Sunday, July 13, 2008

Landscape and Nursery - More on Bagworms

Bagworms are getting larger where they are found, especially on susceptible evergreens. Control measures should be applied without delay as bagworms are very hard to kill when they get large.

Bagworms are creating protective bags that are about 0.5 – 1.0” in length at this point in the season. Observe arborvitae, junipers and Leyland cypress for presence of bagworms.
Bagworms are caterpillars that prefer to feed on juniper, arborvitae, and Leyland cypress, but will eat a variety of other deciduous and coniferous plants. The bag is made up of small pieces of the plant the bagworm is eating and silk. The bags may look like pine cones or parts of the plant; thus it often is overlooked until damage becomes severe. Larvae feed throughout the summer and begin to pupate in late summer to early fall. Female bagworms lay 300 1,000 eggs in the bag after mating in the fall and die. The following summer the overwintering eggs hatch and disperse by ballooning on the wind to nearby plants. Although there is only one generation a year, damage may be encountered throughout the summer. One control tactic is to physically remove the bags late fall through spring, but this is often too labor intensive or impractical because of tree or shrub size. Weather conditions and parasitoids often keep bagworm populations under control without human intervention. Control with chemicals is best achieved when applications are made when the insect is small. Products available for control are sprays of B.t.'kurstaki' (i.e. Dipel), insect growth regulators (IGR's) such as Confirm (tebufenozide), or reduced-risk products like Conserve (spinosad). Compounds such as Tempo or Permethrin Pro or other labeled pyrethroids control older larvae as does acephate (Orthene). Applications are best made before the end of June and coverage is important for the best results. For control now in mid-July, Conserve will still work, the pyrethroids are an option, as is Orthene.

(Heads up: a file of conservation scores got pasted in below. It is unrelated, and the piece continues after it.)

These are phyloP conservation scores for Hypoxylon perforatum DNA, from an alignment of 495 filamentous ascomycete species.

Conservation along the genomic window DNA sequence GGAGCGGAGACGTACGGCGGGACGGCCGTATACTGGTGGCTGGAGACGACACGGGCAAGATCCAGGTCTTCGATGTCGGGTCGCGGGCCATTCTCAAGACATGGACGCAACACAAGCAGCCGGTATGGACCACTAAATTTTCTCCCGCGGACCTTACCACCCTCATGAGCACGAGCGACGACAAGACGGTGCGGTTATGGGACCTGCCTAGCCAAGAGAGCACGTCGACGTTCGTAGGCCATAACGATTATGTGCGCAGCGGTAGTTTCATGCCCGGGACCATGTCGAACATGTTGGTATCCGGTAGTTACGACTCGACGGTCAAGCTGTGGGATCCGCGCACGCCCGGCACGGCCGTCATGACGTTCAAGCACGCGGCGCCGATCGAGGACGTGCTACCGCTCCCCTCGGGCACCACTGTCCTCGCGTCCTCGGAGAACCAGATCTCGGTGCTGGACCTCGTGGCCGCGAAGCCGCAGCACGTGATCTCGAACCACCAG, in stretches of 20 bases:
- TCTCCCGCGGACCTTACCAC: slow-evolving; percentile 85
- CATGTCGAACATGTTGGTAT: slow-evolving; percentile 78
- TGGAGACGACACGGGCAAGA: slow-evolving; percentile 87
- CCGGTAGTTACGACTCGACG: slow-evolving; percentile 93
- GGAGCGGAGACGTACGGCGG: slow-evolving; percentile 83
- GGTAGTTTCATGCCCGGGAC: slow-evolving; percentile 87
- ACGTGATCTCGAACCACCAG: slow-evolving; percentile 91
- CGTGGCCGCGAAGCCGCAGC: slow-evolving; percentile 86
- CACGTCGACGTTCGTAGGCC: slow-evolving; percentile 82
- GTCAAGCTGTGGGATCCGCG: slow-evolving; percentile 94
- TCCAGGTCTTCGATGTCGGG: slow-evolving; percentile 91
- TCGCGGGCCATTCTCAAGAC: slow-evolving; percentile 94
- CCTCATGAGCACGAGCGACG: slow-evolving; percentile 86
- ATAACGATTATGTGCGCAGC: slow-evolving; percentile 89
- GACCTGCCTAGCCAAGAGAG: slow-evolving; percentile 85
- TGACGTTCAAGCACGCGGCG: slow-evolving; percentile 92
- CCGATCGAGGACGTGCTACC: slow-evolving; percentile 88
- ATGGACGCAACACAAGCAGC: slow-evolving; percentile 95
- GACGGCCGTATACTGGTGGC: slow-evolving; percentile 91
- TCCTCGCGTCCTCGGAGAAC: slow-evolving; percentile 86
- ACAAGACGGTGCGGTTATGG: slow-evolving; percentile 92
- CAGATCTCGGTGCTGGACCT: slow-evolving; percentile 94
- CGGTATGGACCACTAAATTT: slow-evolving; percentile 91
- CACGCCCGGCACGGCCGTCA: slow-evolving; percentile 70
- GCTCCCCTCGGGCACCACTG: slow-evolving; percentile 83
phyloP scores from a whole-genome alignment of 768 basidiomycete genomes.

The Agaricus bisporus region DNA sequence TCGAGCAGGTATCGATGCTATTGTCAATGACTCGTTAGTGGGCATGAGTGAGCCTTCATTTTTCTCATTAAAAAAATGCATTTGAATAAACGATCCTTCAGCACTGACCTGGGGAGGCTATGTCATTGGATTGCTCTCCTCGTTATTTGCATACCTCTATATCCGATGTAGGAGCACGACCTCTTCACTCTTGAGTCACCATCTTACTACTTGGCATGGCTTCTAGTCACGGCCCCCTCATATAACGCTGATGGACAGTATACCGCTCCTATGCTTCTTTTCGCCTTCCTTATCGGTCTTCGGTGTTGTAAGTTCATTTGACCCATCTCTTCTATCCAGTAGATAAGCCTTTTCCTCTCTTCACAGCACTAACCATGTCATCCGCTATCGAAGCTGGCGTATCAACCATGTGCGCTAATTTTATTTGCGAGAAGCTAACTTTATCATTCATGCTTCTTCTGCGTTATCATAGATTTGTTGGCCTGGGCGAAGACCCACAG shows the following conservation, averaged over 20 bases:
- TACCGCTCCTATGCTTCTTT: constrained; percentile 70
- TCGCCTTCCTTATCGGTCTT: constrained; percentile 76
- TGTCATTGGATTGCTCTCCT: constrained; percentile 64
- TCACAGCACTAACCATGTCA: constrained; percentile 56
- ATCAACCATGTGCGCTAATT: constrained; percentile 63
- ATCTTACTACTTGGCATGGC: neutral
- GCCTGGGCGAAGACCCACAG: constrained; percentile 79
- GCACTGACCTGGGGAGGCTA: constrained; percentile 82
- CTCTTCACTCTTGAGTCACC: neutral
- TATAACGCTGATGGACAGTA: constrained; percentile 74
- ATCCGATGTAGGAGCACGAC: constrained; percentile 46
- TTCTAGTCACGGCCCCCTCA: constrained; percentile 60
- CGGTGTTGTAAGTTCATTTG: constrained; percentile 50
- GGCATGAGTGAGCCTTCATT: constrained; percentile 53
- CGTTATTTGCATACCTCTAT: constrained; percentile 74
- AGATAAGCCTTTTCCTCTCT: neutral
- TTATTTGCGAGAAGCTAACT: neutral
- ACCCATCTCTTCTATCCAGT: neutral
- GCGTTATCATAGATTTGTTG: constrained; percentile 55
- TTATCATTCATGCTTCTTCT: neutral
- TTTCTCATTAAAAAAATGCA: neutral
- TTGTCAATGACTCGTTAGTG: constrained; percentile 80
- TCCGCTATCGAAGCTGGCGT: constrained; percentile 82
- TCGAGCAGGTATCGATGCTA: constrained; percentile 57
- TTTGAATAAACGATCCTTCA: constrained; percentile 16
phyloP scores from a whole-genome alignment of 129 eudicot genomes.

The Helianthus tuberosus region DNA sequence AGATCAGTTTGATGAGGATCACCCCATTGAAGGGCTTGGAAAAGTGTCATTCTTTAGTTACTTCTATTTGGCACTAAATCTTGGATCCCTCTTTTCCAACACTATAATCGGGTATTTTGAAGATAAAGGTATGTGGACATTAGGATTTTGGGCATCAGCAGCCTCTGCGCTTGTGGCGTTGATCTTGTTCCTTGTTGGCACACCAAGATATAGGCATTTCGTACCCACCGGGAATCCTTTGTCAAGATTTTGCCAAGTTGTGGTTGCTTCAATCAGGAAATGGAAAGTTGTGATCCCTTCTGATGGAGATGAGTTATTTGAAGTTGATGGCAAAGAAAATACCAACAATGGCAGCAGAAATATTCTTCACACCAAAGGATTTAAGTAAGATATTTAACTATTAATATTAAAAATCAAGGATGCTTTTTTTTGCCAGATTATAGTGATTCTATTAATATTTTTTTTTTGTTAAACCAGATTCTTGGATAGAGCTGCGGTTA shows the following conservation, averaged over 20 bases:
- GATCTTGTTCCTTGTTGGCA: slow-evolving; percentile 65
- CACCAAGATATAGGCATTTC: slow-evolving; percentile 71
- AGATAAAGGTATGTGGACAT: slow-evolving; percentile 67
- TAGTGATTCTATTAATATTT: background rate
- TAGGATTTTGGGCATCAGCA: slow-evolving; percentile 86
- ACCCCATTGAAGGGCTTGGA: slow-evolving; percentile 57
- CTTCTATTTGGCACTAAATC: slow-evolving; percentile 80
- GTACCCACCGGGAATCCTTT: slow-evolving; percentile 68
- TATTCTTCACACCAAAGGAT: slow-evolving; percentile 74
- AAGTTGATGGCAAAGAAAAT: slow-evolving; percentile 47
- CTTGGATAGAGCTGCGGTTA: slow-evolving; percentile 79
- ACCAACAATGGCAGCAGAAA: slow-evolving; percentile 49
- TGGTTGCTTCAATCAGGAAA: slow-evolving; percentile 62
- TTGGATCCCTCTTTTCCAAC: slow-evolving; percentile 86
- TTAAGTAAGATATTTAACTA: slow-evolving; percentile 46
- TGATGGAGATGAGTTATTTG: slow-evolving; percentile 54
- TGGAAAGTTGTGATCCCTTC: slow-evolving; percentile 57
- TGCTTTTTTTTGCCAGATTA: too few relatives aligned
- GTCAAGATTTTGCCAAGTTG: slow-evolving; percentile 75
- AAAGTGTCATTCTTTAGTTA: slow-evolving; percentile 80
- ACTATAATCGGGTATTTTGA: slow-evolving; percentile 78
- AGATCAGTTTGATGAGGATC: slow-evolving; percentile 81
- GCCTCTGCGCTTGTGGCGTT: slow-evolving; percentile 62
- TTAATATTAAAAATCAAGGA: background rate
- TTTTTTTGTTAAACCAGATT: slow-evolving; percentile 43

Information from the ornamental IPM programs at University of Delaware and University of Maryland.

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